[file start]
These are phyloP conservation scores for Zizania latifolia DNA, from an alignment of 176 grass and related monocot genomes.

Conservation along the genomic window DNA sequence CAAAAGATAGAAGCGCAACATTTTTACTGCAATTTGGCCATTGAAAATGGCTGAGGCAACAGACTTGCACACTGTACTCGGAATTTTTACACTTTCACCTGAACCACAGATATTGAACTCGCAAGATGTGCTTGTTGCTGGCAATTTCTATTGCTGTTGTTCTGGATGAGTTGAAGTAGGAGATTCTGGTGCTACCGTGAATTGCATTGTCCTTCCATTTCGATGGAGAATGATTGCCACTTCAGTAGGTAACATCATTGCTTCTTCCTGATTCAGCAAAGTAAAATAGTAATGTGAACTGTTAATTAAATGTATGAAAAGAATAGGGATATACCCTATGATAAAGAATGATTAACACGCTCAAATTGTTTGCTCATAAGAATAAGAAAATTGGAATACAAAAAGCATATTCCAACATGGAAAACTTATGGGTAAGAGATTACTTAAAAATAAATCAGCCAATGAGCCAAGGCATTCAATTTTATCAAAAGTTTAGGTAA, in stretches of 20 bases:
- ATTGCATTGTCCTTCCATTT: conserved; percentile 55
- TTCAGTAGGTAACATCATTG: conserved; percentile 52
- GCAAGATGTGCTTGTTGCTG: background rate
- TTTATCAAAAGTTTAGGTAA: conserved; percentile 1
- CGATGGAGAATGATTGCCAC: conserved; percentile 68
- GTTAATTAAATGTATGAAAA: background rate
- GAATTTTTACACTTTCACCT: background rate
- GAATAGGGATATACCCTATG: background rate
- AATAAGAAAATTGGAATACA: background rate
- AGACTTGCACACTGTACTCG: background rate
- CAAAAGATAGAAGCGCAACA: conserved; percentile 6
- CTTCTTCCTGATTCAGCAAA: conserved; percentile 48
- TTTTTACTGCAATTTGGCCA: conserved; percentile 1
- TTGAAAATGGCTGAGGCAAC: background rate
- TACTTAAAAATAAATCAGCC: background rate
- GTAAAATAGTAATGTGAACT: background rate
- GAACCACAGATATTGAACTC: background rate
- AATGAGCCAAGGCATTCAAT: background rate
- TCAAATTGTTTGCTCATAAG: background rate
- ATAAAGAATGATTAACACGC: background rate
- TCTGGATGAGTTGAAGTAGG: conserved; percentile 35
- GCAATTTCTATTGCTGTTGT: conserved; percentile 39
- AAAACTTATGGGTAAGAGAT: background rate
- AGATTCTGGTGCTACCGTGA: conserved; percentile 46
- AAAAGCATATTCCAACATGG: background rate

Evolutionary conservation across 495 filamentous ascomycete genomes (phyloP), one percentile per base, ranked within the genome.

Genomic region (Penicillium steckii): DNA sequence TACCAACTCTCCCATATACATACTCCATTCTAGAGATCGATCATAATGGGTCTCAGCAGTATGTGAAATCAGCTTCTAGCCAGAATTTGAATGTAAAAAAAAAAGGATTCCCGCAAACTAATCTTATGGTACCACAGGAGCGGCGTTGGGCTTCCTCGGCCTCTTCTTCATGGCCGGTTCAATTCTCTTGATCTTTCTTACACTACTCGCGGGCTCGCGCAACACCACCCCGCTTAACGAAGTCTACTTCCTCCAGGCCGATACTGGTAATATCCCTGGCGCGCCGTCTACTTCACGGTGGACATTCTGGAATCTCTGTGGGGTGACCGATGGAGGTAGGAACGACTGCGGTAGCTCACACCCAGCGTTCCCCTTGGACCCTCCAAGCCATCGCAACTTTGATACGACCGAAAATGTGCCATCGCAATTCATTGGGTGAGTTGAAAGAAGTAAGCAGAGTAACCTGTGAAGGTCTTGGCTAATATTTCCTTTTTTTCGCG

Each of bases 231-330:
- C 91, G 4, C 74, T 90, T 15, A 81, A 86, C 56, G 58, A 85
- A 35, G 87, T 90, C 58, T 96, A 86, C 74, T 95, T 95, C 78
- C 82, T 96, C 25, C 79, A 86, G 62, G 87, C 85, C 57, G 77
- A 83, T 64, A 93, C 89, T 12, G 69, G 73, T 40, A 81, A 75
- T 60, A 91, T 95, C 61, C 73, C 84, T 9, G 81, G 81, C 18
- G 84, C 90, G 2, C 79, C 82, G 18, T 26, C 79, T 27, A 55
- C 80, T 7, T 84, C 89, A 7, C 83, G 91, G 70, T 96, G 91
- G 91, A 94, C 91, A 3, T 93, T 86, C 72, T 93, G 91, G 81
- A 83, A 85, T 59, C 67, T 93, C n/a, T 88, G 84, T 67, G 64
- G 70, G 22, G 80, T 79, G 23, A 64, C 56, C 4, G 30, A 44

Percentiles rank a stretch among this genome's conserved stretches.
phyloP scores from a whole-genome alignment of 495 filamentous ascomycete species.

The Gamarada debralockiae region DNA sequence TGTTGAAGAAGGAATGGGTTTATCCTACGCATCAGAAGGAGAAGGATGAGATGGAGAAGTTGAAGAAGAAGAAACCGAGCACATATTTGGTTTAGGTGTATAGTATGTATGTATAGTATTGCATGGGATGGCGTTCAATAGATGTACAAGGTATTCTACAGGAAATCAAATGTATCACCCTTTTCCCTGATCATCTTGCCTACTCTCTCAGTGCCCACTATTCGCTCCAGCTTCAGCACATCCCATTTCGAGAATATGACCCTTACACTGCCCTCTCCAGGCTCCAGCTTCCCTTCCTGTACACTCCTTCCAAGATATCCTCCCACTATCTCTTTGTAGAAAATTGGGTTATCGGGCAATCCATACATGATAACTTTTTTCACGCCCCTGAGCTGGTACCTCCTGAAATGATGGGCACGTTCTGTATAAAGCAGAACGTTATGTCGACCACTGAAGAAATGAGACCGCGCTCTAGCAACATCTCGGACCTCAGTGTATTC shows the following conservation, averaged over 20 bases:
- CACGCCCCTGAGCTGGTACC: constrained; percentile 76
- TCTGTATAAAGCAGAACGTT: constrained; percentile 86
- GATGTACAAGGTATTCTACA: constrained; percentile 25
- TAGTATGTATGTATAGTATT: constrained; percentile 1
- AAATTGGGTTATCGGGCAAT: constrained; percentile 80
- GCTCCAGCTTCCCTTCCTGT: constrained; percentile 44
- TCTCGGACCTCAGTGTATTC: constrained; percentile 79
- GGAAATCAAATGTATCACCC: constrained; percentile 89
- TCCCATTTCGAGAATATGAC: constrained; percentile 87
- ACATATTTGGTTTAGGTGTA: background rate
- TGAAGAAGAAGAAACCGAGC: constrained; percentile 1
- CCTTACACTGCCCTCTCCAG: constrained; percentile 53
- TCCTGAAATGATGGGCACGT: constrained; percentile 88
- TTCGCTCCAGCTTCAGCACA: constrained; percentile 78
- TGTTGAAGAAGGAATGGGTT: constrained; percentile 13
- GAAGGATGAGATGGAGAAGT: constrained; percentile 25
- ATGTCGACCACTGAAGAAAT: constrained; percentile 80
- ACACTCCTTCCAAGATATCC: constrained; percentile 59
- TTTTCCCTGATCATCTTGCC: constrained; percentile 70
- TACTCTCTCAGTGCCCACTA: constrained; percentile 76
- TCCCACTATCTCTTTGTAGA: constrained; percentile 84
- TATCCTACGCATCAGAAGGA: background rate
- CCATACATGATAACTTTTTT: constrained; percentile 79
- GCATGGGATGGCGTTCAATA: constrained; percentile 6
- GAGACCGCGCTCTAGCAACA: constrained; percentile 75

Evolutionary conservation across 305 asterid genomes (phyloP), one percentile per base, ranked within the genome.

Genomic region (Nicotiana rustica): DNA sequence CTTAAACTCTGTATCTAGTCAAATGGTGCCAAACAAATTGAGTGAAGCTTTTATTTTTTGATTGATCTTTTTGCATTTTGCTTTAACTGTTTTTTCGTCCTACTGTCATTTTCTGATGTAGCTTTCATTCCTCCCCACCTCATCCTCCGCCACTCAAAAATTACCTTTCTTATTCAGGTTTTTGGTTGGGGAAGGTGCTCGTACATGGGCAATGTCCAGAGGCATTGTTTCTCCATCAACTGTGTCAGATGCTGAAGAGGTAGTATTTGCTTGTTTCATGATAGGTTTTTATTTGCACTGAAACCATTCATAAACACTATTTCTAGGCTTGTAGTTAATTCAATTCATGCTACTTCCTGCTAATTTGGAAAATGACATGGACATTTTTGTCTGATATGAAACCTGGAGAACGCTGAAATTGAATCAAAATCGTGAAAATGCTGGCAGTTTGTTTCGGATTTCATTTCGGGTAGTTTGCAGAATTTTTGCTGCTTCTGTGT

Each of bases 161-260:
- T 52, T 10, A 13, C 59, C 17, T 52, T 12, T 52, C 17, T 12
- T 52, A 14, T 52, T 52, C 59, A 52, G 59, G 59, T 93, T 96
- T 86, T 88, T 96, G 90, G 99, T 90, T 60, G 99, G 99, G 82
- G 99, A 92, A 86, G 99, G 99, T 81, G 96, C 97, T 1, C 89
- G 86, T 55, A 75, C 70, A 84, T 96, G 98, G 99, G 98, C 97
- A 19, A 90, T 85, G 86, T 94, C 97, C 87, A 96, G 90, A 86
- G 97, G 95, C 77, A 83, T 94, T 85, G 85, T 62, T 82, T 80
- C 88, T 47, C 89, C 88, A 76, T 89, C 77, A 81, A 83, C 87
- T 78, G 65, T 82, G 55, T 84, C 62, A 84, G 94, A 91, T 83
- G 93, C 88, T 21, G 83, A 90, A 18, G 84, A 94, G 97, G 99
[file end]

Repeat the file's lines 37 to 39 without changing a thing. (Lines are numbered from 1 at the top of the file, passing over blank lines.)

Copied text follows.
- C 80, T 7, T 84, C 89, A 7, C 83, G 91, G 70, T 96, G 91
- G 91, A 94, C 91, A 3, T 93, T 86, C 72, T 93, G 91, G 81
- A 83, A 85, T 59, C 67, T 93, C n/a, T 88, G 84, T 67, G 64